The Southwestern Historical Quarterly, Volume 95, July 1991 - April, 1992 Page: 103
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This outsider's view of the inside of Jim Wright's Speakership will not likely
be the key reference for future historians, but it does offer important insights
and information that should not be ignored.
Unzverszty of Texas at Dallas ANTHONY CHAMPAGNE
Santa Fe: Hzstoiy of an Ancient Cty. Edited by David Grant Noble. (Seattle: Univer-
sity of Washington Press, 1989. Pp. xii+ 155. Foreword, introduction, ac-
knowledgments, illustrations, map, suggested reading, index. $29.95,
cloth; $16.95, paper.)
The Santa Fe Trazl Revisited. By Gregory M. Franzwa. Foreword by James M.
Ridenour. (St. Louis: The Patrice Press, 1989. Pp. xxviii+ 273. Foreword,
acknowledgments, introduction, maps, illustrations, bibliography, index.
David Grant Noble and Gregory M. Franzwa have given the general reader
and the interested historian an introduction and guide to the Santa Fe Trail
and its southern terminus, Santa Fe, New Mexico.
Noble, a writer and director of public information at the School of American
Research, has edited a collection illustrating the history of Santa Fe. This book
fills an important void as Santa Fe lacked a recent professional historical treat-
ment. The scholarship in this volume has appeared in various forms elsewhere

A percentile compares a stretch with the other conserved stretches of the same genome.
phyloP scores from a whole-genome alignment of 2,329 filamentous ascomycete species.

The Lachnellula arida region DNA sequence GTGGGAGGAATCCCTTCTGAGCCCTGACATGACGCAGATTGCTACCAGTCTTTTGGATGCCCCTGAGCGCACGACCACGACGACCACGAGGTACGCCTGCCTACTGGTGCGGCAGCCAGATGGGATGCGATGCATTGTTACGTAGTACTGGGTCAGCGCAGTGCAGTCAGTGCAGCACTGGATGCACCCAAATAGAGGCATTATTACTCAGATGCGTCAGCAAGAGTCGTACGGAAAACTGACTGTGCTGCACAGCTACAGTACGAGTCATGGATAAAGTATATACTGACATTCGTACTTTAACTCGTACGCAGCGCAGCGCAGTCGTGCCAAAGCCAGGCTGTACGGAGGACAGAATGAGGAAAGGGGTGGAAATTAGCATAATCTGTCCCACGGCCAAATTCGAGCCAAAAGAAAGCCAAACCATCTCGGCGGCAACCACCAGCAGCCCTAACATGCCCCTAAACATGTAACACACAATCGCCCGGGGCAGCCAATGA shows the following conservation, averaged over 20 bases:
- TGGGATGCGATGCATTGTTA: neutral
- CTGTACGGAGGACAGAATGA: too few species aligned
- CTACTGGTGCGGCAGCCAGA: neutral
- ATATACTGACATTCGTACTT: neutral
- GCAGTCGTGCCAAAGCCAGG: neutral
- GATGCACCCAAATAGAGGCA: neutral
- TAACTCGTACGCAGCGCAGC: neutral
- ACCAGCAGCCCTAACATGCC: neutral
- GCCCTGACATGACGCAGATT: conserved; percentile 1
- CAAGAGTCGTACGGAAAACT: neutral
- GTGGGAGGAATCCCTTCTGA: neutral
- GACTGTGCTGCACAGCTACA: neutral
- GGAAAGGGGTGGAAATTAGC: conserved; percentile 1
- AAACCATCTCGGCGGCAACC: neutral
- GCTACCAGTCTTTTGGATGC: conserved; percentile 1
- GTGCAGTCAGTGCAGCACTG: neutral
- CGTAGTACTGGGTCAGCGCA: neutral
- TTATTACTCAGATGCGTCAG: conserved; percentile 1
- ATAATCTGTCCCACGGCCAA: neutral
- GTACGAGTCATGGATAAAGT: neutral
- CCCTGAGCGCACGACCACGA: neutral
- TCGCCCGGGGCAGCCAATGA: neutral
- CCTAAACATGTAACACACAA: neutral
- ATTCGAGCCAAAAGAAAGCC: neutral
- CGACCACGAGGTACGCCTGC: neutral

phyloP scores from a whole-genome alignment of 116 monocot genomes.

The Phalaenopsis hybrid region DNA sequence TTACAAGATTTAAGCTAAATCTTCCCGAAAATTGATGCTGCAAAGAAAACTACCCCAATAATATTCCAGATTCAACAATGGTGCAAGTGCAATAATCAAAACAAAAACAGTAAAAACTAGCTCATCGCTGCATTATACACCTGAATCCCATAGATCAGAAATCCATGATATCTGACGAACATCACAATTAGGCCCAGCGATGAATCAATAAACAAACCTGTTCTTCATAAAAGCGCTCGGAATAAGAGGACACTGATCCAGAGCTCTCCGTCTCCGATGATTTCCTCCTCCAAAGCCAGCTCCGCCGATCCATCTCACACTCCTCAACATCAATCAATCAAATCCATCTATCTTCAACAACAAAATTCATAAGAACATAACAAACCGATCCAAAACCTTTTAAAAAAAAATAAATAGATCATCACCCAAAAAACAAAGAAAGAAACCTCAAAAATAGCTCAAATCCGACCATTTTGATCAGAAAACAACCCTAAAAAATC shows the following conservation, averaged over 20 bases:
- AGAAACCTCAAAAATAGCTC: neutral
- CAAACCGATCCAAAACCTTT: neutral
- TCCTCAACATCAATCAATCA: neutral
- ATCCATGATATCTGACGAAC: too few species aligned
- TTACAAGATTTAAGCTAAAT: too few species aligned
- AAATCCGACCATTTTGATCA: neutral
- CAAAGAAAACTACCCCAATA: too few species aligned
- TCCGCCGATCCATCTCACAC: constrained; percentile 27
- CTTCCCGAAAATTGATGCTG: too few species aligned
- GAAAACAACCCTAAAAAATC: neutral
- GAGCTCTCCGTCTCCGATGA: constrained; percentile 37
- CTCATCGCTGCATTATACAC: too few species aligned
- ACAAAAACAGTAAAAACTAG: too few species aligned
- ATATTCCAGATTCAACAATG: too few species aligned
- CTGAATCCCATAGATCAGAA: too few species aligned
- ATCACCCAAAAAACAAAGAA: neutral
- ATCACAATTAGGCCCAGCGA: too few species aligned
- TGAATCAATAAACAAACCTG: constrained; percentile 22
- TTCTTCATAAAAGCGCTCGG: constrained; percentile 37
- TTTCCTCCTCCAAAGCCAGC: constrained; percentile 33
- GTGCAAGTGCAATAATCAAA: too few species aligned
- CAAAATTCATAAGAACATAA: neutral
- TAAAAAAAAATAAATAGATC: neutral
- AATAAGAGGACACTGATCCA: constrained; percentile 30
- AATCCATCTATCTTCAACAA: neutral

such as the New Mexico Historcal Revzew. Noble's selections, however, give his
book strength in that the research is in one readable volume suitable for both
the general reader and the scholar who wants an introduction to the history of
Santa Fe without the trouble of researching several journals. Contributors are
both anthropologists and historians of the Southwest like Marc Simmons and
Janet Lecompte. Collectively, the authors cover the Indian pre-history in the
Santa Fe area, the Spanish settlement of Santa Fe, the Pueblo Revolt, the city's
Hispanic social structure, the American conquest, Santa Fe as a trade center
before the Civil War, and the Governor's Palace. This volume's bibliography,
though, could have been more substantive, especially when considering the ab-
sence of chapter notes. Hopefully, this well-illustrated book will mark the first
of more to follow that will trace the history of this southwestern town, an im-
portant gateway to the Santa Fe Trail, the link binding New Mexico and the
Franzwa, an active publicist of the Santa Fe Trail and member of the Santa Fe
Trail Association, gives a thorough guide to this historical highway. In many
respects, Franzwa's work resembles Marc Simmons's Followzng the Santa Fe Trail
(1984), which Franzwa often references. Franzwa's guide, however, is a bit
more detailed and keeps the traveler on the actual trail itself. Franzwa's conver-
sational style is the strength of his guide but also its weakness. Sometimes his
tongue-in-cheek comments, especially about Indians, are misleading. For ex-
ample, Franzwa wrote; "[T]he Osage were a troublesome lot ... And for no
reason at all, really. All the whites really did was run them out. The [Osage] had
no right to the land at all-check in any courthouse (p. 72)." Franzwa's anec-
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Texas State Historical Association. The Southwestern Historical Quarterly, Volume 95, July 1991 - April, 1992, periodical, 1992; Austin, Texas. (texashistory.unt.edu/ark:/67531/metapth117153/m1/131/: accessed September 23, 2017), University of North Texas Libraries, The Portal to Texas History, texashistory.unt.edu; crediting Texas State Historical Association.